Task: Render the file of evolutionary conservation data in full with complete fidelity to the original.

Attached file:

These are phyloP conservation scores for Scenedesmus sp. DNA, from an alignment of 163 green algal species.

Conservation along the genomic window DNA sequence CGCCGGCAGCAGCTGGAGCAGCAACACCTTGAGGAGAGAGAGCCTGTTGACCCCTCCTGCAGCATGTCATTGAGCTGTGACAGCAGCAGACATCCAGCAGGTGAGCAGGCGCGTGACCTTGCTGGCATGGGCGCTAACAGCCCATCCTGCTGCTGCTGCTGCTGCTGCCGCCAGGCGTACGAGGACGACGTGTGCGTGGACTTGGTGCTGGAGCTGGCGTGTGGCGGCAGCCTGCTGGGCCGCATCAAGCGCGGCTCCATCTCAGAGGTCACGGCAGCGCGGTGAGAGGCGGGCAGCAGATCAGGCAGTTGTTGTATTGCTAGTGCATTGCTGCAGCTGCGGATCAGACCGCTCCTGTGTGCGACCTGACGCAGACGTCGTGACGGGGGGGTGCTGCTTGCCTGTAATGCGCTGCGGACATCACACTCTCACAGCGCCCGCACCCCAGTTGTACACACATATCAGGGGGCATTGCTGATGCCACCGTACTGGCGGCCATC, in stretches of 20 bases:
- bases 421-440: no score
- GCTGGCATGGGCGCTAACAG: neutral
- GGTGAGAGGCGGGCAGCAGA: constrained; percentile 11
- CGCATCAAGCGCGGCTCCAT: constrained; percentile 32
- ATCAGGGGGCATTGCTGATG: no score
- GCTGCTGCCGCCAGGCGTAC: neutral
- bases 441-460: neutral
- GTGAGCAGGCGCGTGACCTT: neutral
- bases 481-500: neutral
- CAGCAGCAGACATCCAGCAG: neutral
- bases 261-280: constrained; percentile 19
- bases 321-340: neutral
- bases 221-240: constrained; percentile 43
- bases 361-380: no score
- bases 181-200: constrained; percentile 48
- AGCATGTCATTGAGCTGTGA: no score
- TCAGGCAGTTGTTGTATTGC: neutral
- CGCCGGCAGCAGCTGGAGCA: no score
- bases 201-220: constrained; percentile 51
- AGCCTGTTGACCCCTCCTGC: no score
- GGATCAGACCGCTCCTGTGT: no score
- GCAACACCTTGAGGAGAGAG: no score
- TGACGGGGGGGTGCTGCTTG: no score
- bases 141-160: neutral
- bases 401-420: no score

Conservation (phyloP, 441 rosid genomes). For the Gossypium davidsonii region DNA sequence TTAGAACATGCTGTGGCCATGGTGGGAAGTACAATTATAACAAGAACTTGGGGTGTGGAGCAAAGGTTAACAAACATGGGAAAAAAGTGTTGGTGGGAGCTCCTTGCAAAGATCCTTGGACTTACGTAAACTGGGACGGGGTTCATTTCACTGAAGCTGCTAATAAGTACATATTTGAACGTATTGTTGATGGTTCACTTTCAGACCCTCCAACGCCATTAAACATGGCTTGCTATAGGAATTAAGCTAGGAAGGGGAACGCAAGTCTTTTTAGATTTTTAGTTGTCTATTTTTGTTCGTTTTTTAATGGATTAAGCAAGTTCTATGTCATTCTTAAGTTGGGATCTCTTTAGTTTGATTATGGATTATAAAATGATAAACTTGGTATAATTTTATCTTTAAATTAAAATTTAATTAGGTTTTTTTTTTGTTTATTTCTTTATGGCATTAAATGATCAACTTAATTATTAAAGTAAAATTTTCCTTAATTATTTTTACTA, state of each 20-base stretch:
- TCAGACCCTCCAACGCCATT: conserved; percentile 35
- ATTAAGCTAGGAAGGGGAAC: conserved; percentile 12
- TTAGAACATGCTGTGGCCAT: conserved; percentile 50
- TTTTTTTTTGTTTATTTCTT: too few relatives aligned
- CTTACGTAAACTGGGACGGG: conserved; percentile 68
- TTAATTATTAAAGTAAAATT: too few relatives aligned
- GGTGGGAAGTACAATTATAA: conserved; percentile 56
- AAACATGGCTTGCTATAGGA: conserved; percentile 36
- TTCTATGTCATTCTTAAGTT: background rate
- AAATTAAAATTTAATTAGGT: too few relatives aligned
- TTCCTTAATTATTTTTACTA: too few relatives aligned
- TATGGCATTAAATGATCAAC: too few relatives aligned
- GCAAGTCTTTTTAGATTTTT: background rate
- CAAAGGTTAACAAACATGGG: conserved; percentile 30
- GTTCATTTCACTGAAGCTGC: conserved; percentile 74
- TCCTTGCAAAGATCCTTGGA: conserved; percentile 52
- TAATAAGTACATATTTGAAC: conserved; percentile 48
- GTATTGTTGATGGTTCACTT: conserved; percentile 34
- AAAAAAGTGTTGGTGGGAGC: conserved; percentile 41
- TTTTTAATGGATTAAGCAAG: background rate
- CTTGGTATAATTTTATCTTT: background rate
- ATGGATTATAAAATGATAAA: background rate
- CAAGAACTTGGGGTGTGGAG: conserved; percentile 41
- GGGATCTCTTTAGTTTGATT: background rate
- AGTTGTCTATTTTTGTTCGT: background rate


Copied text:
These are phyloP conservation scores for Scenedesmus sp. DNA, from an alignment of 163 green algal species.

Conservation along the genomic window DNA sequence CGCCGGCAGCAGCTGGAGCAGCAACACCTTGAGGAGAGAGAGCCTGTTGACCCCTCCTGCAGCATGTCATTGAGCTGTGACAGCAGCAGACATCCAGCAGGTGAGCAGGCGCGTGACCTTGCTGGCATGGGCGCTAACAGCCCATCCTGCTGCTGCTGCTGCTGCTGCCGCCAGGCGTACGAGGACGACGTGTGCGTGGACTTGGTGCTGGAGCTGGCGTGTGGCGGCAGCCTGCTGGGCCGCATCAAGCGCGGCTCCATCTCAGAGGTCACGGCAGCGCGGTGAGAGGCGGGCAGCAGATCAGGCAGTTGTTGTATTGCTAGTGCATTGCTGCAGCTGCGGATCAGACCGCTCCTGTGTGCGACCTGACGCAGACGTCGTGACGGGGGGGTGCTGCTTGCCTGTAATGCGCTGCGGACATCACACTCTCACAGCGCCCGCACCCCAGTTGTACACACATATCAGGGGGCATTGCTGATGCCACCGTACTGGCGGCCATC, in stretches of 20 bases:
- bases 421-440: no score
- GCTGGCATGGGCGCTAACAG: neutral
- GGTGAGAGGCGGGCAGCAGA: constrained; percentile 11
- CGCATCAAGCGCGGCTCCAT: constrained; percentile 32
- ATCAGGGGGCATTGCTGATG: no score
- GCTGCTGCCGCCAGGCGTAC: neutral
- bases 441-460: neutral
- GTGAGCAGGCGCGTGACCTT: neutral
- bases 481-500: neutral
- CAGCAGCAGACATCCAGCAG: neutral
- bases 261-280: constrained; percentile 19
- bases 321-340: neutral
- bases 221-240: constrained; percentile 43
- bases 361-380: no score
- bases 181-200: constrained; percentile 48
- AGCATGTCATTGAGCTGTGA: no score
- TCAGGCAGTTGTTGTATTGC: neutral
- CGCCGGCAGCAGCTGGAGCA: no score
- bases 201-220: constrained; percentile 51
- AGCCTGTTGACCCCTCCTGC: no score
- GGATCAGACCGCTCCTGTGT: no score
- GCAACACCTTGAGGAGAGAG: no score
- TGACGGGGGGGTGCTGCTTG: no score
- bases 141-160: neutral
- bases 401-420: no score

Conservation (phyloP, 441 rosid genomes). For the Gossypium davidsonii region DNA sequence TTAGAACATGCTGTGGCCATGGTGGGAAGTACAATTATAACAAGAACTTGGGGTGTGGAGCAAAGGTTAACAAACATGGGAAAAAAGTGTTGGTGGGAGCTCCTTGCAAAGATCCTTGGACTTACGTAAACTGGGACGGGGTTCATTTCACTGAAGCTGCTAATAAGTACATATTTGAACGTATTGTTGATGGTTCACTTTCAGACCCTCCAACGCCATTAAACATGGCTTGCTATAGGAATTAAGCTAGGAAGGGGAACGCAAGTCTTTTTAGATTTTTAGTTGTCTATTTTTGTTCGTTTTTTAATGGATTAAGCAAGTTCTATGTCATTCTTAAGTTGGGATCTCTTTAGTTTGATTATGGATTATAAAATGATAAACTTGGTATAATTTTATCTTTAAATTAAAATTTAATTAGGTTTTTTTTTTGTTTATTTCTTTATGGCATTAAATGATCAACTTAATTATTAAAGTAAAATTTTCCTTAATTATTTTTACTA, state of each 20-base stretch:
- TCAGACCCTCCAACGCCATT: conserved; percentile 35
- ATTAAGCTAGGAAGGGGAAC: conserved; percentile 12
- TTAGAACATGCTGTGGCCAT: conserved; percentile 50
- TTTTTTTTTGTTTATTTCTT: too few relatives aligned
- CTTACGTAAACTGGGACGGG: conserved; percentile 68
- TTAATTATTAAAGTAAAATT: too few relatives aligned
- GGTGGGAAGTACAATTATAA: conserved; percentile 56
- AAACATGGCTTGCTATAGGA: conserved; percentile 36
- TTCTATGTCATTCTTAAGTT: background rate
- AAATTAAAATTTAATTAGGT: too few relatives aligned
- TTCCTTAATTATTTTTACTA: too few relatives aligned
- TATGGCATTAAATGATCAAC: too few relatives aligned
- GCAAGTCTTTTTAGATTTTT: background rate
- CAAAGGTTAACAAACATGGG: conserved; percentile 30
- GTTCATTTCACTGAAGCTGC: conserved; percentile 74
- TCCTTGCAAAGATCCTTGGA: conserved; percentile 52
- TAATAAGTACATATTTGAAC: conserved; percentile 48
- GTATTGTTGATGGTTCACTT: conserved; percentile 34
- AAAAAAGTGTTGGTGGGAGC: conserved; percentile 41
- TTTTTAATGGATTAAGCAAG: background rate
- CTTGGTATAATTTTATCTTT: background rate
- ATGGATTATAAAATGATAAA: background rate
- CAAGAACTTGGGGTGTGGAG: conserved; percentile 41
- GGGATCTCTTTAGTTTGATT: background rate
- AGTTGTCTATTTTTGTTCGT: background rate